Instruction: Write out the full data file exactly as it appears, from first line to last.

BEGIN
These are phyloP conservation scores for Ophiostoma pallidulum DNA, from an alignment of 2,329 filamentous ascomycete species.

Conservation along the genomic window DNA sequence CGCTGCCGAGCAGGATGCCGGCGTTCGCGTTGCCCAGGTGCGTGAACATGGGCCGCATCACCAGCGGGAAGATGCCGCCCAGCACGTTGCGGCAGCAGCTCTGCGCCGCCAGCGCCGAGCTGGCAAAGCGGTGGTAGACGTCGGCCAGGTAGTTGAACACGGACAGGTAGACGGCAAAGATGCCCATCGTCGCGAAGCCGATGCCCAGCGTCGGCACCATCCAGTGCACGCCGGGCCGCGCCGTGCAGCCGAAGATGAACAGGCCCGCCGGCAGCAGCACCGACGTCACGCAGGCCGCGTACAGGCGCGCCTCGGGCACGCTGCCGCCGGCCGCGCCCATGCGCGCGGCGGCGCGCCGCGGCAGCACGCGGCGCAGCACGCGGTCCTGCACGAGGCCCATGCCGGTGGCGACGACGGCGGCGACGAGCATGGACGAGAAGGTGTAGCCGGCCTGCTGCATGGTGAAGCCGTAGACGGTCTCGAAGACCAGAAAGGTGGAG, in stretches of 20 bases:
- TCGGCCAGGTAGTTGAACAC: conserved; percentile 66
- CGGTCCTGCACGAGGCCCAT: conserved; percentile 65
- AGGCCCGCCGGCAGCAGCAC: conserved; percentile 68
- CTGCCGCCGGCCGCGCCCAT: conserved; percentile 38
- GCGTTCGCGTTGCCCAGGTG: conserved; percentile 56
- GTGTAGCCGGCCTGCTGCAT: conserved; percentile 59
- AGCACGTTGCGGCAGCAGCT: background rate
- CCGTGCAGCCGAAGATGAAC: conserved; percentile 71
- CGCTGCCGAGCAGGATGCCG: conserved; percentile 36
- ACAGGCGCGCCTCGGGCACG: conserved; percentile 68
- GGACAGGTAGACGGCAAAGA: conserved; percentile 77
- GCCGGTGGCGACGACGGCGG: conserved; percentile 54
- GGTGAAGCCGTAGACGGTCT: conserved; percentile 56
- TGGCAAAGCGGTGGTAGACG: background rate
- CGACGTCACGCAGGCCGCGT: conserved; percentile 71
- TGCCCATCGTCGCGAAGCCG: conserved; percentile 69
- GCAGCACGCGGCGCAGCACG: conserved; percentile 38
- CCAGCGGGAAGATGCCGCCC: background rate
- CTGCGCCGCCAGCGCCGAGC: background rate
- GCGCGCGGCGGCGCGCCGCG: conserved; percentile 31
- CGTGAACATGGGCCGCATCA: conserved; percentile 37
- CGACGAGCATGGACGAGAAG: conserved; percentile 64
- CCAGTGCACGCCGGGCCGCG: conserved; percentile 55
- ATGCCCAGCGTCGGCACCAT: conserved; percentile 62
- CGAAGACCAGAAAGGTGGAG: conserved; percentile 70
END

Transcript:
These are phyloP conservation scores for Ophiostoma pallidulum DNA, from an alignment of 2,329 filamentous ascomycete species.

Conservation along the genomic window DNA sequence CGCTGCCGAGCAGGATGCCGGCGTTCGCGTTGCCCAGGTGCGTGAACATGGGCCGCATCACCAGCGGGAAGATGCCGCCCAGCACGTTGCGGCAGCAGCTCTGCGCCGCCAGCGCCGAGCTGGCAAAGCGGTGGTAGACGTCGGCCAGGTAGTTGAACACGGACAGGTAGACGGCAAAGATGCCCATCGTCGCGAAGCCGATGCCCAGCGTCGGCACCATCCAGTGCACGCCGGGCCGCGCCGTGCAGCCGAAGATGAACAGGCCCGCCGGCAGCAGCACCGACGTCACGCAGGCCGCGTACAGGCGCGCCTCGGGCACGCTGCCGCCGGCCGCGCCCATGCGCGCGGCGGCGCGCCGCGGCAGCACGCGGCGCAGCACGCGGTCCTGCACGAGGCCCATGCCGGTGGCGACGACGGCGGCGACGAGCATGGACGAGAAGGTGTAGCCGGCCTGCTGCATGGTGAAGCCGTAGACGGTCTCGAAGACCAGAAAGGTGGAG, in stretches of 20 bases:
- TCGGCCAGGTAGTTGAACAC: conserved; percentile 66
- CGGTCCTGCACGAGGCCCAT: conserved; percentile 65
- AGGCCCGCCGGCAGCAGCAC: conserved; percentile 68
- CTGCCGCCGGCCGCGCCCAT: conserved; percentile 38
- GCGTTCGCGTTGCCCAGGTG: conserved; percentile 56
- GTGTAGCCGGCCTGCTGCAT: conserved; percentile 59
- AGCACGTTGCGGCAGCAGCT: background rate
- CCGTGCAGCCGAAGATGAAC: conserved; percentile 71
- CGCTGCCGAGCAGGATGCCG: conserved; percentile 36
- ACAGGCGCGCCTCGGGCACG: conserved; percentile 68
- GGACAGGTAGACGGCAAAGA: conserved; percentile 77
- GCCGGTGGCGACGACGGCGG: conserved; percentile 54
- GGTGAAGCCGTAGACGGTCT: conserved; percentile 56
- TGGCAAAGCGGTGGTAGACG: background rate
- CGACGTCACGCAGGCCGCGT: conserved; percentile 71
- TGCCCATCGTCGCGAAGCCG: conserved; percentile 69
- GCAGCACGCGGCGCAGCACG: conserved; percentile 38
- CCAGCGGGAAGATGCCGCCC: background rate
- CTGCGCCGCCAGCGCCGAGC: background rate
- GCGCGCGGCGGCGCGCCGCG: conserved; percentile 31
- CGTGAACATGGGCCGCATCA: conserved; percentile 37
- CGACGAGCATGGACGAGAAG: conserved; percentile 64
- CCAGTGCACGCCGGGCCGCG: conserved; percentile 55
- ATGCCCAGCGTCGGCACCAT: conserved; percentile 62
- CGAAGACCAGAAAGGTGGAG: conserved; percentile 70